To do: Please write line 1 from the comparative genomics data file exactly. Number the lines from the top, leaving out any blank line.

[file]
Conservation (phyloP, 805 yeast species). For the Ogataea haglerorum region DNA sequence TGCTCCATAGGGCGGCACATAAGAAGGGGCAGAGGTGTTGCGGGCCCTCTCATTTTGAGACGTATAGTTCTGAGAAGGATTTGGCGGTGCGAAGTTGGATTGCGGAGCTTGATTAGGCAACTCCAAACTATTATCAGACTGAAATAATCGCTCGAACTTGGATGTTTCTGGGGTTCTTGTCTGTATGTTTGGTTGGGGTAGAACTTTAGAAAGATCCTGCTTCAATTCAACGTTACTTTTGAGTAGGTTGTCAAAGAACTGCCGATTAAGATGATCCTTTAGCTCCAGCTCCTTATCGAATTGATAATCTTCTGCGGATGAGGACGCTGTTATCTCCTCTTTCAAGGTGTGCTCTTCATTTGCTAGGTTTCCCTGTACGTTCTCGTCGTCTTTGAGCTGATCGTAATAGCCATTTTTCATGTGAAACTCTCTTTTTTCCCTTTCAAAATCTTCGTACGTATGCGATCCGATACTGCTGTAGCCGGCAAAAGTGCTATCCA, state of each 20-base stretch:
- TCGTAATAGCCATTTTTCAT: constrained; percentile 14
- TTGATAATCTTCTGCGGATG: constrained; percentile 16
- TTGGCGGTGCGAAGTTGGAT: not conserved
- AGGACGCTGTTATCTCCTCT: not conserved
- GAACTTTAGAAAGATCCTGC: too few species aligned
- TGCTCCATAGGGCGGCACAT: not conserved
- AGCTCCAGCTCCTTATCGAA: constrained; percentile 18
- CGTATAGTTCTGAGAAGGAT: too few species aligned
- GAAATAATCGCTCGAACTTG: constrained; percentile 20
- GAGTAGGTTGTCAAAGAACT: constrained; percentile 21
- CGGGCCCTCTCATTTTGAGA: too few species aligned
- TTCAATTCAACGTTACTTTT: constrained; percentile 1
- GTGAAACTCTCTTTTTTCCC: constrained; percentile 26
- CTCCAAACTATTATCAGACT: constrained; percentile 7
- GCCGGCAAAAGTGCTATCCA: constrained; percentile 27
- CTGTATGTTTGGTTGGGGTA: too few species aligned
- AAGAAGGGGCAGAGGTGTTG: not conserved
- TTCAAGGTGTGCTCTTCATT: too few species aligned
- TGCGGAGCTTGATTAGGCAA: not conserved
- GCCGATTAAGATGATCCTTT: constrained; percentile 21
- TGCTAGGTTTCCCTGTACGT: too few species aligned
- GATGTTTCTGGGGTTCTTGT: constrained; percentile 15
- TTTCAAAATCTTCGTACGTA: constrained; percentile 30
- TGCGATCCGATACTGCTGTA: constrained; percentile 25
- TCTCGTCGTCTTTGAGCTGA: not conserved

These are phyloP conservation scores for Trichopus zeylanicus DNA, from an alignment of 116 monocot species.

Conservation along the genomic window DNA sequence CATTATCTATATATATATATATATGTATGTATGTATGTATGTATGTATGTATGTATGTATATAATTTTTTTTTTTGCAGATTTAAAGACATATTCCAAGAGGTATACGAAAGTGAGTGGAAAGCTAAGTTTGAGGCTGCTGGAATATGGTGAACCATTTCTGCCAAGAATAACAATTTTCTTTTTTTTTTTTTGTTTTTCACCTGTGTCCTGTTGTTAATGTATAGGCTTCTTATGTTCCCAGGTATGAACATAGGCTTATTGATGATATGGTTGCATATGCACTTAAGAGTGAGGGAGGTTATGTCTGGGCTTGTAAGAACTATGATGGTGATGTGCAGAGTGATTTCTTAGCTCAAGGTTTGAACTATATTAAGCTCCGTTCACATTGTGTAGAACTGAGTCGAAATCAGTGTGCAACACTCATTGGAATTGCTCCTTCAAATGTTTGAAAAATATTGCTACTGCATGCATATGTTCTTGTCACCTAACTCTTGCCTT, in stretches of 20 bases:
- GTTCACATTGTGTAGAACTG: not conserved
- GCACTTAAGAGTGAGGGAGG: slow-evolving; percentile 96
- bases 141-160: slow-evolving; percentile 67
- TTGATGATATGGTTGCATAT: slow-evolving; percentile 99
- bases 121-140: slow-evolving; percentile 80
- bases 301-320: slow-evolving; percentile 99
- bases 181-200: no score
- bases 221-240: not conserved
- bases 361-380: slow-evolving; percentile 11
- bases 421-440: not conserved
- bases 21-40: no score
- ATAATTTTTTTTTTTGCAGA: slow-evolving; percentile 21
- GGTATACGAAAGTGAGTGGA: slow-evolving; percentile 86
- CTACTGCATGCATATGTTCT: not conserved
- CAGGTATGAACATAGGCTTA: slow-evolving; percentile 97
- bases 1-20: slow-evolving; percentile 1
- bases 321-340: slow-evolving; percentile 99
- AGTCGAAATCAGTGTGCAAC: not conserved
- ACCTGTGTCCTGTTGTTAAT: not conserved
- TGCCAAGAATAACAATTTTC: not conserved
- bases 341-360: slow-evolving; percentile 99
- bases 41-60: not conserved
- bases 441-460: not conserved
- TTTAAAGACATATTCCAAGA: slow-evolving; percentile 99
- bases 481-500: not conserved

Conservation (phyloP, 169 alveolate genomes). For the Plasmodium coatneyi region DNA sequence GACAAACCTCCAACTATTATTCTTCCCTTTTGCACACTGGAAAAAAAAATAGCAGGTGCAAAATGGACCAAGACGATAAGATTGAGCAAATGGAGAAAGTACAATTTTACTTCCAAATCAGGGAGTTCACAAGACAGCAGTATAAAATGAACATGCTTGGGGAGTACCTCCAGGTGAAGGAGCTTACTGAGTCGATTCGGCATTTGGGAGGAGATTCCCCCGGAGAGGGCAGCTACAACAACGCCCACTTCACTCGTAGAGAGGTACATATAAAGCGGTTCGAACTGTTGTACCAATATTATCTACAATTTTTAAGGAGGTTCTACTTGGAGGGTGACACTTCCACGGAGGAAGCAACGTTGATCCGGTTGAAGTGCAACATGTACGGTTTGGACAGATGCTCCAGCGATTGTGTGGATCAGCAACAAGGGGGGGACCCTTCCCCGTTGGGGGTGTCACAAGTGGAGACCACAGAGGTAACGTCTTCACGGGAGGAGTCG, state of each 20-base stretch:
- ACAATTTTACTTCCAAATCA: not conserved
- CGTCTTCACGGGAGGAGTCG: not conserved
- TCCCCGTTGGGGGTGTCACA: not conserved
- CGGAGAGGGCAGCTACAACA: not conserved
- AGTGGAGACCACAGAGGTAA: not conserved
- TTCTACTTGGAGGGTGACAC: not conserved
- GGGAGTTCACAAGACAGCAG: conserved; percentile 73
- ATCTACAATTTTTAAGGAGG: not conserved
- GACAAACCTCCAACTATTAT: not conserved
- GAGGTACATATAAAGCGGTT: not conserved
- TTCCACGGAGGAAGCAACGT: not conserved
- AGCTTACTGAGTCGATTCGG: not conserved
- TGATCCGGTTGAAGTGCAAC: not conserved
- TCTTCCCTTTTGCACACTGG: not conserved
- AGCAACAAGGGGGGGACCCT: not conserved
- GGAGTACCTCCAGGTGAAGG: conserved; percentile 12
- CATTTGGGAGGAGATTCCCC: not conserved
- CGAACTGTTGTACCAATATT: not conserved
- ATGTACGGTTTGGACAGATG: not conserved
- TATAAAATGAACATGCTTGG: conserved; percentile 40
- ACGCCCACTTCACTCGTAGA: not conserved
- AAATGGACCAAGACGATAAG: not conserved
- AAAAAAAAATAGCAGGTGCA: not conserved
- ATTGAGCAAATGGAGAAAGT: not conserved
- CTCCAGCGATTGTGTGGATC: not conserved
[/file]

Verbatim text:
Conservation (phyloP, 805 yeast species). For the Ogataea haglerorum region DNA sequence TGCTCCATAGGGCGGCACATAAGAAGGGGCAGAGGTGTTGCGGGCCCTCTCATTTTGAGACGTATAGTTCTGAGAAGGATTTGGCGGTGCGAAGTTGGATTGCGGAGCTTGATTAGGCAACTCCAAACTATTATCAGACTGAAATAATCGCTCGAACTTGGATGTTTCTGGGGTTCTTGTCTGTATGTTTGGTTGGGGTAGAACTTTAGAAAGATCCTGCTTCAATTCAACGTTACTTTTGAGTAGGTTGTCAAAGAACTGCCGATTAAGATGATCCTTTAGCTCCAGCTCCTTATCGAATTGATAATCTTCTGCGGATGAGGACGCTGTTATCTCCTCTTTCAAGGTGTGCTCTTCATTTGCTAGGTTTCCCTGTACGTTCTCGTCGTCTTTGAGCTGATCGTAATAGCCATTTTTCATGTGAAACTCTCTTTTTTCCCTTTCAAAATCTTCGTACGTATGCGATCCGATACTGCTGTAGCCGGCAAAAGTGCTATCCA, state of each 20-base stretch: